been reduced ten per cent. '
Tlio Clilncso in Mnseacliiisette.
A more deliberate and false misrepresentation
of the recent introduction of Chinese laborers
into Massachusetts, than tliat given in the
editorial columns of the Government paper this
week, could hardly have been concocted, even by
a lawyer who claims he can make black appear
white whenever ho chooses to attempt it. In har
mony with its usual character, it falsifies the
story from beginning to end. The facts are
briefly these :
No coolies bave been introduced into Massa
chusetts. Mr. Sampson, of North Adams, having
trouble with his French laborers, who were work
ing for $s3.0O a day, and ha.d struck for higher
wages, sent an agent to San Francisco, to obtain
Chinese. On his arrival there, this agent went
to a Chinese merchant, and secured his services
to obtain them. The latter advertised, and
among several hundred who wanted to ship for
North Adams, seventy-five were engaged. The
engagements were made directly with the laborers,
for 23 a month the first year, $20 the second,
and $28 the third, to be found in addition with
food and lodging. The merchant charged and
received a brokerage commission fee for his ser
vices in procuring the laborers. Mr. Sampson
paid their passage on the railroad and all their
expenses, and there is nothing to prevent their
emitting work whenever dissatisfied. The en-
gagement rests 60lely on the honor of the parties
There is not the slightest feature of coolieism
in this transaction. What Mr. Sampson has done
is precisely what he before did when he sent and
engaged French 6hoe-makcrs to come and work
for him. It is the same as if he bad 6cnt to New
York, and picked up seventy-five poor and starving
emigrants from Europe, and engaged them for
one, two or more years, contracting to teach them
the shoe-maker's trade, if they would serve him
for a stipulated sum and for a stated period.
The Chinese, like the Europeans, if they prove
faithful, may probably remain in his service for
twenty years, lhe cases named are precisely
COOLIEISM is quite another thing : It finds
the laborer in Asia; it brings him, willing or
unwilling, no matter which, under a contract he
may or may not have seen, and makes him, for
the term of his service, a Bervilc, tool, a chattel,
liable to be transferred, assigned, sold at auction,
or imprisoned as a felon, for no crime, but for
the non-fulfillment of the contract. The man
who attempts to confound the coolie system with
that of free labor is guilty of gross misrepresent
ation, to use the mildest term.
We may add here, there are no coolies in the
United States, and no contract made abroad is
binding in America. Every Chinese, negro or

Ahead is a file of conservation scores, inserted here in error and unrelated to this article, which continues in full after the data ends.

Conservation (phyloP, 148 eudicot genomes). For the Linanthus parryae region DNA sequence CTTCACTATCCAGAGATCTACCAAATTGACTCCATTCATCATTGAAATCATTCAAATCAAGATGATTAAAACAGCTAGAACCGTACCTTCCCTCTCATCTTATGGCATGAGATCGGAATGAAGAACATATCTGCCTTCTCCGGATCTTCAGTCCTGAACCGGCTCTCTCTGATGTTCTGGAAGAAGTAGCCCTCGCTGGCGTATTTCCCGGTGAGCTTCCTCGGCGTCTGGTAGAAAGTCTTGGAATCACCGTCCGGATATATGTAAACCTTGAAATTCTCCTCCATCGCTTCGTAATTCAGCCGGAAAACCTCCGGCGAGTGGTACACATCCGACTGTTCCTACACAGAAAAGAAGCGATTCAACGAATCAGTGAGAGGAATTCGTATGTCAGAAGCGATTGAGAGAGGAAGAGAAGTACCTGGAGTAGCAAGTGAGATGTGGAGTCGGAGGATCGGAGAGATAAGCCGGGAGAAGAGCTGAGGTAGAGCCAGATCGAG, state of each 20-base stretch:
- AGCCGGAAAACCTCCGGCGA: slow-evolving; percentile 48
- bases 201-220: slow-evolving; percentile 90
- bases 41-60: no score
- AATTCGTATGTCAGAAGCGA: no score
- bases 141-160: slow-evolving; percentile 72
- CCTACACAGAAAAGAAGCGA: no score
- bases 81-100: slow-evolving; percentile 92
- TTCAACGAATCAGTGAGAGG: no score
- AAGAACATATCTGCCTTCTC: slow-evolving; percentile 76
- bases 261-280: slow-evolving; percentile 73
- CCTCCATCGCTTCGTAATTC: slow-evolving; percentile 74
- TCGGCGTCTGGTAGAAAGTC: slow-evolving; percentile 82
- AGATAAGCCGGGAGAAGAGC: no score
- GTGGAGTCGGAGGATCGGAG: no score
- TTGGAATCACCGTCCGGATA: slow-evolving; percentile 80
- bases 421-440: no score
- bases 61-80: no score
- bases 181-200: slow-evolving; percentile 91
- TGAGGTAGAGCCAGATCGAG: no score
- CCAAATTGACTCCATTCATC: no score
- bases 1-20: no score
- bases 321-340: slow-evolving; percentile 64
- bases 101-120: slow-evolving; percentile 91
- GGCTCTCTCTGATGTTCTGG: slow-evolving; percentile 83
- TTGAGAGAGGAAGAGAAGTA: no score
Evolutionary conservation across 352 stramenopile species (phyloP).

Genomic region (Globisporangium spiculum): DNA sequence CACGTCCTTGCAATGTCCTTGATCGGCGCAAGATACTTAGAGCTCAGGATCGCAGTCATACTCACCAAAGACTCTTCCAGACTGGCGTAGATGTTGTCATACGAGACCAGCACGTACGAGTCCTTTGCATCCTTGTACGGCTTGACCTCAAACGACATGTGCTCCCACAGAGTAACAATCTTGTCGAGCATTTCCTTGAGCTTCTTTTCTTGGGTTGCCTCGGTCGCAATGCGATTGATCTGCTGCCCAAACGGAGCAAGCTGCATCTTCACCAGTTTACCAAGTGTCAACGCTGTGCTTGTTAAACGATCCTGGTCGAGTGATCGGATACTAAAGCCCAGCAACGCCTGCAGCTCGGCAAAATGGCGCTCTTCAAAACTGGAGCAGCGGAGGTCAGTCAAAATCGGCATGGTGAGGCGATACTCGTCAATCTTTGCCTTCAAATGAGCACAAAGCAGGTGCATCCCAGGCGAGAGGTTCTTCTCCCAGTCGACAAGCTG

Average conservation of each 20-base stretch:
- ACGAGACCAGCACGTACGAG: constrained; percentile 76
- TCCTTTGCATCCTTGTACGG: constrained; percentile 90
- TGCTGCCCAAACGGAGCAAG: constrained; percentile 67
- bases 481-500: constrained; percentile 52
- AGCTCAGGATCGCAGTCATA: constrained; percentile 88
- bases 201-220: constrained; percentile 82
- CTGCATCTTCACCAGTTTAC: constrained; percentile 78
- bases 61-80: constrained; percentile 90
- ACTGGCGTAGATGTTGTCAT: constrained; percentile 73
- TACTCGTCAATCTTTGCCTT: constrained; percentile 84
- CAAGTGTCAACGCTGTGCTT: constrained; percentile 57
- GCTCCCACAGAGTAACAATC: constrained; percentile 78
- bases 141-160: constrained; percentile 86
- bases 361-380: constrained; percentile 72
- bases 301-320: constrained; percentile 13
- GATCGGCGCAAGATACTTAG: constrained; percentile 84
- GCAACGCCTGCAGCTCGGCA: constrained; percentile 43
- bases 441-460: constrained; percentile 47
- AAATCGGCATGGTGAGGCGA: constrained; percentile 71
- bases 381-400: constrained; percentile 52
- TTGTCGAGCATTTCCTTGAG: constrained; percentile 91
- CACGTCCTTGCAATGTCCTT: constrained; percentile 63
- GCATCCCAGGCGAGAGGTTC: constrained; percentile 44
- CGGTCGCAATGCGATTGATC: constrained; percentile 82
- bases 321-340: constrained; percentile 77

other laborer, employed on plantations, railroads,
or in factories, under contract, signed bis con
tract in America, and knows what he signed and
engaged to perform. He knows, moreover, that
he cannot be incarcerated as a felon, if he is un
able or unwilling to fulfill his contract, and that
be is free, if he chooses to throw it up for any
cause. He serves on his honor, and his employer
treats bim as one who has rights of his own.
This is the basis of free labor, and it is the basis
on which three millions of bales of cotton and
one hundred millions of pounds of sugar bave
been raised in America the past year. And it is
the basis on which our labor system must rest, if
Are expect to prosper.
Makawao, Maui, July 14th, 1870.
To the Editor of the Pacific Commercial Advertiser.
Dear Sib : In your issue of Saturday, July 9th,
I see that you have inserted a quotation from a
communication of mine, addressed to the editor of
the Hawaiian Gazette. This quotation is correctly
made, I believe ; and had you also quoted the para
graphs read before the Legislature Beveral weeks
before, instead of making me say what I did not say,
you would have saved me from supposing you to
have had the coolie on the brain, and probably from
other remarks io my communication. So had you
allowed the readers of your issue of the 9th instant,
to see for themselves what I said through the Gazette,
of July Cth, of Mr. Kapihe, you would hardly have
presumed to tell them as jou in your paper of July
9th, that I took occasion to publicly reprehend the
representative tt Makawao, Mr. Kapihe, for not
voting on the bill, to repeal the penal contract law."
I deny ever having publicly reprehended Mr. Kapihe
for not voting. As he ws not present when the vote
was taken, I knew, of course, that he could not have
voted either for or against the law, and as I saw
nothing from him in the shape of an argument,
either pro or con, I know not to this day how he
stood on the question. " Why he was absent," I
remarked, I do not know," and I added, " I hope
he can explain himself to the satisfaction of his con
stituents." I)ocs this look like seeing a missionary
holding this patriotic and noble Hawaiian up to pub
lic scorn for acting the part of a conscientious
Christian? " An act you add which should bring a
blush to tbe cheek of every American." To Mr.
Kapihe, I sustain the relation of a friend and pastor.
I never asked him for a pledge that he would, if
elected, defend the labor system perhaps others did
nor did he give me such a pledge, and had he
.voted with those who desired a change of the law, I
should not have reprehended him much less, held
him up to public scorn. I ask as a matter of simple